It was Margie from Food52 who introduced me to this recipe. That's the power of community. I am forever grateful, because I have not tried anything as exciting in a long time. That's the power of simple foods that shine. Simple foods are spell binding. But life teaches us that there is always a caveat or two, therefore... This spell will work if and only if one is using the heavily perfumed wine grapes and a really, really good olive oil -- herbal and grassy. No wine grapes handy? Do not even attempt. I cut down the sugar from the original recipe, it was a bit too much, this is a foccacia after all, not a cake.
* 2 1/2 tsp active dry yeast (1 package)
* 3 tbsp full bodied dry red wine
* 1 tbsp honey
* 3/4 cup warm water (110–115°F)
* 2 1/2 - 3 cups Italian "00" flour (I used King Arthur Italian-style flour)
* 1/4 cup very fine extra-virgin olive oil (preferably Tuscan with aromas of fresh grass), plus some more for oiling the pan
* 1/2 tsp kosher salt
* 1 1/2 lb Concord or similar wine grapes
* a scant 1/4 cup sugar
* one 15x10-inch sheet pan
* 2 pieces of parchment paper, about the same dimension as the pan
In a large bowl, stir together yeast, wine, honey, and warm water until yeast is dissolved. Leave the mixture for 10-15 minutes until it bubbles vigorously. Stir in one cup of flour (the mixture will be lumpy). Cover the bowl with plastic wrap and let the mixture rise in a warm place until doubled in bulk, for about 40 to 50 minutes.
Add the olive oil, 1 1/2 cups flour and salt, and stir until sticky dough forms. Knead the dough on a floured work surface, gradually adding up to 1/2 cup more flour if necessary to keep the dough from sticking, until the dough is smooth and elastic but still soft, for about 8 to 10 minutes. Transfer the dough into an oiled large bowl and turn to coat. Cover the bowl with plastic wrap and let the dough rise in a warm place until doubled in bulk, for about 1 hour.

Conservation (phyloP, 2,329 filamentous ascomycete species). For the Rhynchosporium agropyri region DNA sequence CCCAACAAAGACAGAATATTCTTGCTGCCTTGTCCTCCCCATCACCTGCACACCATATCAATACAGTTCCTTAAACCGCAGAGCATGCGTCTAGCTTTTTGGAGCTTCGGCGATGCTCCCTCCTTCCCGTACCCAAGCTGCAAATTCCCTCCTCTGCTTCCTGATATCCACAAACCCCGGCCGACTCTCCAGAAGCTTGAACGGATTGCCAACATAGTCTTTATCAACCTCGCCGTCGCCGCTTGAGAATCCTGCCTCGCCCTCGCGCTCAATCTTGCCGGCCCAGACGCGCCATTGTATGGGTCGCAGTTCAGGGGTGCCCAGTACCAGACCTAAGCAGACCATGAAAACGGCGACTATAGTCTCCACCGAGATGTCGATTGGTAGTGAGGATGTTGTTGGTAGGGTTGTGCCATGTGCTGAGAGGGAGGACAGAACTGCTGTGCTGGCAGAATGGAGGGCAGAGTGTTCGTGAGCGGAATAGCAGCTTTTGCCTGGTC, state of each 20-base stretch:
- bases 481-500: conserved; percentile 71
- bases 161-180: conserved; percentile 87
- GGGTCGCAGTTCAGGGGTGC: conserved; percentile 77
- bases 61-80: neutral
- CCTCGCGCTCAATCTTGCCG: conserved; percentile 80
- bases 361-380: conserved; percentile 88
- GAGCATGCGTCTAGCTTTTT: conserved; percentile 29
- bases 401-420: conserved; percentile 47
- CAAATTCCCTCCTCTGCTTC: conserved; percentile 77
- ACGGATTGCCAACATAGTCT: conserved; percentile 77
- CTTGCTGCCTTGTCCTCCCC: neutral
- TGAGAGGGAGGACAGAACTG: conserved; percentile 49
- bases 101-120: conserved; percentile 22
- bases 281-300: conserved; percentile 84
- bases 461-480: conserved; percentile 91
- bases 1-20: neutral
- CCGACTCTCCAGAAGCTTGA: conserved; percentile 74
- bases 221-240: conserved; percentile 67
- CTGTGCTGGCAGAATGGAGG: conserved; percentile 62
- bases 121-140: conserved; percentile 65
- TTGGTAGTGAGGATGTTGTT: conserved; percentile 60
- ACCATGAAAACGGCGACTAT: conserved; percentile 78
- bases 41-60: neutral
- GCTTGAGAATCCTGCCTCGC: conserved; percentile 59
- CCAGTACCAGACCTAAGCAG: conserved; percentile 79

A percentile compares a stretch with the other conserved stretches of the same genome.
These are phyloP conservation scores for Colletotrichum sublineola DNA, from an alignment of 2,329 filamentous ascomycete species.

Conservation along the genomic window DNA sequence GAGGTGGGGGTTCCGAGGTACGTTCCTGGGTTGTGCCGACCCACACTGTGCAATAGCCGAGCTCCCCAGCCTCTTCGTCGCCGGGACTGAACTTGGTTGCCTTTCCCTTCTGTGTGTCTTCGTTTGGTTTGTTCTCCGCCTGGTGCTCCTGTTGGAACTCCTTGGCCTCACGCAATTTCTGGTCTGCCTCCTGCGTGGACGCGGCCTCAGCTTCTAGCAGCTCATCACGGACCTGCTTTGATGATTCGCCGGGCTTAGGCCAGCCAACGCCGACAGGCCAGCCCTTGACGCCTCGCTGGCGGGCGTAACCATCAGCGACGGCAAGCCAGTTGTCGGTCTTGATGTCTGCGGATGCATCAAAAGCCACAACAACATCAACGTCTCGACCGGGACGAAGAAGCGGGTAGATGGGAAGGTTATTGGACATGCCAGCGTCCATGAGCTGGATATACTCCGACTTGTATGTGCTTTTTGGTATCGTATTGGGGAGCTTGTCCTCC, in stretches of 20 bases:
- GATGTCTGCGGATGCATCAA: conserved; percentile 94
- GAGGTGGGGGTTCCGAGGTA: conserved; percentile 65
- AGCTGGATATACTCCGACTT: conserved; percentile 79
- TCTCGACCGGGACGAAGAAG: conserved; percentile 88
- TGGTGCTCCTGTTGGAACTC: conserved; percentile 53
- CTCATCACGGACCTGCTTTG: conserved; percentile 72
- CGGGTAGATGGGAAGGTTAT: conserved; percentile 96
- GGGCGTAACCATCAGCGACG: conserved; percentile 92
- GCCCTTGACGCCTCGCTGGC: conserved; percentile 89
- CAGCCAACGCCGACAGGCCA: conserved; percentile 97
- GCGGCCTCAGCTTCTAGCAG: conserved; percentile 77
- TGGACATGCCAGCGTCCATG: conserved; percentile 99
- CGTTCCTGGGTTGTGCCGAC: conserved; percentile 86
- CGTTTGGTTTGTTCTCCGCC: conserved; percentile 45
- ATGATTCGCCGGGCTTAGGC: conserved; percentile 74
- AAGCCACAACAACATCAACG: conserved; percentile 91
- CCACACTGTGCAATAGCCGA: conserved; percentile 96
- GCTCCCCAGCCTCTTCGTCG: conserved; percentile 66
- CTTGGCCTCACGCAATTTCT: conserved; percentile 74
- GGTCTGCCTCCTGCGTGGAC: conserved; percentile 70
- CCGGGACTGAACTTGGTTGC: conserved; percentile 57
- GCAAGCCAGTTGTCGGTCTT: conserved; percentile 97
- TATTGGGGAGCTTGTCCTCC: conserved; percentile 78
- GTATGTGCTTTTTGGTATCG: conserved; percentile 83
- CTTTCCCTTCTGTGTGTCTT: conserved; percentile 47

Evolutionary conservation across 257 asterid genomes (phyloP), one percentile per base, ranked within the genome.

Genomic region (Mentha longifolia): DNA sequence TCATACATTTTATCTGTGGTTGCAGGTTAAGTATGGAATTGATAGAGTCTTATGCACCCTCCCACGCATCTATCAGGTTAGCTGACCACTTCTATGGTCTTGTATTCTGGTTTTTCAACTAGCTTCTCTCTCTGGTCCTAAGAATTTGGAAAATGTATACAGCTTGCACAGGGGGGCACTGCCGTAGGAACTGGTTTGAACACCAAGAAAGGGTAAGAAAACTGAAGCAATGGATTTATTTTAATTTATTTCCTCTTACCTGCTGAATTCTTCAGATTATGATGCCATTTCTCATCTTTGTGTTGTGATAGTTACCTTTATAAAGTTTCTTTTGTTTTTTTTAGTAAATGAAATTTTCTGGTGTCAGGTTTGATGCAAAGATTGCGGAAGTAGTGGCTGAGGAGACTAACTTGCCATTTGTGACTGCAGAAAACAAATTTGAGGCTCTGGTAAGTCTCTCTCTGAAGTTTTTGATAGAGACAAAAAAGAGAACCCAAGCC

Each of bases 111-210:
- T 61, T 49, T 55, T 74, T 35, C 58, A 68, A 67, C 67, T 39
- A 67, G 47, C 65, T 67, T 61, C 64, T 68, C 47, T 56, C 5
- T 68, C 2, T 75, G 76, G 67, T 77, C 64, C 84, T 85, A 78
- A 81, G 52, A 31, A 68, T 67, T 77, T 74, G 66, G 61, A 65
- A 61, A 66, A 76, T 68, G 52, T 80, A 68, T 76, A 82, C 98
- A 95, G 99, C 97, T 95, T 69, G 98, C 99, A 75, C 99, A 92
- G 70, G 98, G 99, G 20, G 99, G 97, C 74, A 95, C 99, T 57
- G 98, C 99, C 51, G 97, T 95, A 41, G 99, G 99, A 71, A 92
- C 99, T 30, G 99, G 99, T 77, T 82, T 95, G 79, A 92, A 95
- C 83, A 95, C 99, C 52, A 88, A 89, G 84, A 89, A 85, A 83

Turn out dough onto the work surface and knead several times to release air. Cut the dough in half. Line the baking sheet with one piece of parchment paper and lightly oil the paper. Flour the rolling pin. Place the half of the dough onto the paper (keeping the remaining piece covered) and roll it out into a 12- by 10-inch rectangle. Then working with your fingers, gently stretch the rectangle to cover the baking sheet as much as (leave about an inch space on every side).
Scatter half of grapes over the dough, then sprinkle grapes with half of the sugar. Place the second piece of parchment paper on the work surface and lightly oil it. Roll out the remaining piece of dough in the same manner as the first one and put on top of the grapes, gently stretching the dough to cover the grapes. Scatter remaining grapes and remaining sugar on top. Gently press grapes into the dough. Cover pan with plastic wrap and let it rise in a warm place until doubled in bulk, for about 1 hour.
Preheat oven to 400°F.
Place the focaccia in middle of the oven and bake until well browned and firm in the middle, for about 40 to 45 minutes. (After 25 minutes, reduce temperature to 385F). Slide the focaccia onto a wore rack to cool. Serve at room temperature.